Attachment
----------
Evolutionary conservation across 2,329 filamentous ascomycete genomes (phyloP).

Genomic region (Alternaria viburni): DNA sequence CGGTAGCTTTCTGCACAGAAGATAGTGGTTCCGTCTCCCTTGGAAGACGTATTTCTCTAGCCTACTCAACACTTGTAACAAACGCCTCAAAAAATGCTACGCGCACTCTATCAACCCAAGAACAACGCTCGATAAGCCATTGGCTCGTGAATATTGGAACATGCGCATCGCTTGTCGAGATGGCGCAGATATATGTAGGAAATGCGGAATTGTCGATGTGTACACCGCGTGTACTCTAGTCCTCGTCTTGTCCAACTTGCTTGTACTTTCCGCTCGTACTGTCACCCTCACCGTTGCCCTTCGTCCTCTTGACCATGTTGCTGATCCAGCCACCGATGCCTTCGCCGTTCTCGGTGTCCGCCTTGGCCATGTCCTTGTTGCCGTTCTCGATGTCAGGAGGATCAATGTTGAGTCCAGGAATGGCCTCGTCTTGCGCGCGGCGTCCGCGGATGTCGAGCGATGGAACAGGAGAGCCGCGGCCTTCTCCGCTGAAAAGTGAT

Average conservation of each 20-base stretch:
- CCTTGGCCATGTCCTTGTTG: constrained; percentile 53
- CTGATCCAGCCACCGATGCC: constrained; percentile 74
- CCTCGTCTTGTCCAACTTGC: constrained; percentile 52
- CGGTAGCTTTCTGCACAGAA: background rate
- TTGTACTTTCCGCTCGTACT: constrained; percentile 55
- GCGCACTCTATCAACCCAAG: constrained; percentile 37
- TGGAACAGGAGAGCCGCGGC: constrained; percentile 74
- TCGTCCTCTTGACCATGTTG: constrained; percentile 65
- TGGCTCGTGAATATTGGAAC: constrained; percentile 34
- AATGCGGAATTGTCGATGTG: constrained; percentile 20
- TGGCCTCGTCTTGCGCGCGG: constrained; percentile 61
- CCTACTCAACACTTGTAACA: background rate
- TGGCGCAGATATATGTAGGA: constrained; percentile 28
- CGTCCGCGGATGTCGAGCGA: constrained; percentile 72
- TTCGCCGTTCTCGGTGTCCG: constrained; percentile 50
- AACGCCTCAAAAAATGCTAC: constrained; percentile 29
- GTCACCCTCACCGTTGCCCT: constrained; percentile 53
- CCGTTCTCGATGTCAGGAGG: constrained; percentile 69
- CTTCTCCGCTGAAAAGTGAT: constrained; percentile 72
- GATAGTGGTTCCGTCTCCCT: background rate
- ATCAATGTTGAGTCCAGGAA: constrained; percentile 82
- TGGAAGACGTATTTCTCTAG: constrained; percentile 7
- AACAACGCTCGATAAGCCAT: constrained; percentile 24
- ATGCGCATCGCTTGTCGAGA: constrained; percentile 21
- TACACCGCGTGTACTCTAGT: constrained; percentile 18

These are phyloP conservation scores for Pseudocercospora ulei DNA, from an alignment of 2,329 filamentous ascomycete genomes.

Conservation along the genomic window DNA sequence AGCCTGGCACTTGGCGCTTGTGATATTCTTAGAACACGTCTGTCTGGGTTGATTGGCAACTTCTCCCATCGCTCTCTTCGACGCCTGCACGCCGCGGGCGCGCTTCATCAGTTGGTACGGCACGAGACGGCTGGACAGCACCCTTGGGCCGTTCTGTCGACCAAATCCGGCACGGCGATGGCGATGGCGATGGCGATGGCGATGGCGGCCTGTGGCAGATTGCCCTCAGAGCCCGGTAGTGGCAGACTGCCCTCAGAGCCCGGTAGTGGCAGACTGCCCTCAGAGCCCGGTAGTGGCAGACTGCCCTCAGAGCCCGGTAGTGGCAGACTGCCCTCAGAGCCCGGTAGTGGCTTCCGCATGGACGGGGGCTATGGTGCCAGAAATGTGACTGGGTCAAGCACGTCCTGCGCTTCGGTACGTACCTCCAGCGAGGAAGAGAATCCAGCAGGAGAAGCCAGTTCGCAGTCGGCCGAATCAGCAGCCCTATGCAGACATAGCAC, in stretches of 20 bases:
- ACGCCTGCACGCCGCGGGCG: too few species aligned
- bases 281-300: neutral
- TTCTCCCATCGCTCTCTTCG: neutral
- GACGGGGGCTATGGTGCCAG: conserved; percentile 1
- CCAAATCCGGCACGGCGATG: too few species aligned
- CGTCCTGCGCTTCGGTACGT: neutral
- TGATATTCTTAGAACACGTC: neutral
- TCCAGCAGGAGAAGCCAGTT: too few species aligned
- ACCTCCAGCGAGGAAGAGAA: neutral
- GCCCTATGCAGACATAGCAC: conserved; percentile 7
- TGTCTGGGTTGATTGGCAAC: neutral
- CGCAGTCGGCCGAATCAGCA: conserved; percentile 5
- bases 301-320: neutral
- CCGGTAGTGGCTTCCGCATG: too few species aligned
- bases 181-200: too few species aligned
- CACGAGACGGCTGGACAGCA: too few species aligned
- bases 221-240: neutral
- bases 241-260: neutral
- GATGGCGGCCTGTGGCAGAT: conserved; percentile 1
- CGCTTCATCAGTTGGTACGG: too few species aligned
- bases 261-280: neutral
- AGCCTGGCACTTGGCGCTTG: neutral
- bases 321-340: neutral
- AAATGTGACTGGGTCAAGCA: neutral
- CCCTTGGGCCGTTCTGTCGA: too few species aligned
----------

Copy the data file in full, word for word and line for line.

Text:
Evolutionary conservation across 2,329 filamentous ascomycete genomes (phyloP).

Genomic region (Alternaria viburni): DNA sequence CGGTAGCTTTCTGCACAGAAGATAGTGGTTCCGTCTCCCTTGGAAGACGTATTTCTCTAGCCTACTCAACACTTGTAACAAACGCCTCAAAAAATGCTACGCGCACTCTATCAACCCAAGAACAACGCTCGATAAGCCATTGGCTCGTGAATATTGGAACATGCGCATCGCTTGTCGAGATGGCGCAGATATATGTAGGAAATGCGGAATTGTCGATGTGTACACCGCGTGTACTCTAGTCCTCGTCTTGTCCAACTTGCTTGTACTTTCCGCTCGTACTGTCACCCTCACCGTTGCCCTTCGTCCTCTTGACCATGTTGCTGATCCAGCCACCGATGCCTTCGCCGTTCTCGGTGTCCGCCTTGGCCATGTCCTTGTTGCCGTTCTCGATGTCAGGAGGATCAATGTTGAGTCCAGGAATGGCCTCGTCTTGCGCGCGGCGTCCGCGGATGTCGAGCGATGGAACAGGAGAGCCGCGGCCTTCTCCGCTGAAAAGTGAT

Average conservation of each 20-base stretch:
- CCTTGGCCATGTCCTTGTTG: constrained; percentile 53
- CTGATCCAGCCACCGATGCC: constrained; percentile 74
- CCTCGTCTTGTCCAACTTGC: constrained; percentile 52
- CGGTAGCTTTCTGCACAGAA: background rate
- TTGTACTTTCCGCTCGTACT: constrained; percentile 55
- GCGCACTCTATCAACCCAAG: constrained; percentile 37
- TGGAACAGGAGAGCCGCGGC: constrained; percentile 74
- TCGTCCTCTTGACCATGTTG: constrained; percentile 65
- TGGCTCGTGAATATTGGAAC: constrained; percentile 34
- AATGCGGAATTGTCGATGTG: constrained; percentile 20
- TGGCCTCGTCTTGCGCGCGG: constrained; percentile 61
- CCTACTCAACACTTGTAACA: background rate
- TGGCGCAGATATATGTAGGA: constrained; percentile 28
- CGTCCGCGGATGTCGAGCGA: constrained; percentile 72
- TTCGCCGTTCTCGGTGTCCG: constrained; percentile 50
- AACGCCTCAAAAAATGCTAC: constrained; percentile 29
- GTCACCCTCACCGTTGCCCT: constrained; percentile 53
- CCGTTCTCGATGTCAGGAGG: constrained; percentile 69
- CTTCTCCGCTGAAAAGTGAT: constrained; percentile 72
- GATAGTGGTTCCGTCTCCCT: background rate
- ATCAATGTTGAGTCCAGGAA: constrained; percentile 82
- TGGAAGACGTATTTCTCTAG: constrained; percentile 7
- AACAACGCTCGATAAGCCAT: constrained; percentile 24
- ATGCGCATCGCTTGTCGAGA: constrained; percentile 21
- TACACCGCGTGTACTCTAGT: constrained; percentile 18

These are phyloP conservation scores for Pseudocercospora ulei DNA, from an alignment of 2,329 filamentous ascomycete genomes.

Conservation along the genomic window DNA sequence AGCCTGGCACTTGGCGCTTGTGATATTCTTAGAACACGTCTGTCTGGGTTGATTGGCAACTTCTCCCATCGCTCTCTTCGACGCCTGCACGCCGCGGGCGCGCTTCATCAGTTGGTACGGCACGAGACGGCTGGACAGCACCCTTGGGCCGTTCTGTCGACCAAATCCGGCACGGCGATGGCGATGGCGATGGCGATGGCGATGGCGGCCTGTGGCAGATTGCCCTCAGAGCCCGGTAGTGGCAGACTGCCCTCAGAGCCCGGTAGTGGCAGACTGCCCTCAGAGCCCGGTAGTGGCAGACTGCCCTCAGAGCCCGGTAGTGGCAGACTGCCCTCAGAGCCCGGTAGTGGCTTCCGCATGGACGGGGGCTATGGTGCCAGAAATGTGACTGGGTCAAGCACGTCCTGCGCTTCGGTACGTACCTCCAGCGAGGAAGAGAATCCAGCAGGAGAAGCCAGTTCGCAGTCGGCCGAATCAGCAGCCCTATGCAGACATAGCAC, in stretches of 20 bases:
- ACGCCTGCACGCCGCGGGCG: too few species aligned
- bases 281-300: neutral
- TTCTCCCATCGCTCTCTTCG: neutral
- GACGGGGGCTATGGTGCCAG: conserved; percentile 1
- CCAAATCCGGCACGGCGATG: too few species aligned
- CGTCCTGCGCTTCGGTACGT: neutral
- TGATATTCTTAGAACACGTC: neutral
- TCCAGCAGGAGAAGCCAGTT: too few species aligned
- ACCTCCAGCGAGGAAGAGAA: neutral
- GCCCTATGCAGACATAGCAC: conserved; percentile 7
- TGTCTGGGTTGATTGGCAAC: neutral
- CGCAGTCGGCCGAATCAGCA: conserved; percentile 5
- bases 301-320: neutral
- CCGGTAGTGGCTTCCGCATG: too few species aligned
- bases 181-200: too few species aligned
- CACGAGACGGCTGGACAGCA: too few species aligned
- bases 221-240: neutral
- bases 241-260: neutral
- GATGGCGGCCTGTGGCAGAT: conserved; percentile 1
- CGCTTCATCAGTTGGTACGG: too few species aligned
- bases 261-280: neutral
- AGCCTGGCACTTGGCGCTTG: neutral
- bases 321-340: neutral
- AAATGTGACTGGGTCAAGCA: neutral
- CCCTTGGGCCGTTCTGTCGA: too few species aligned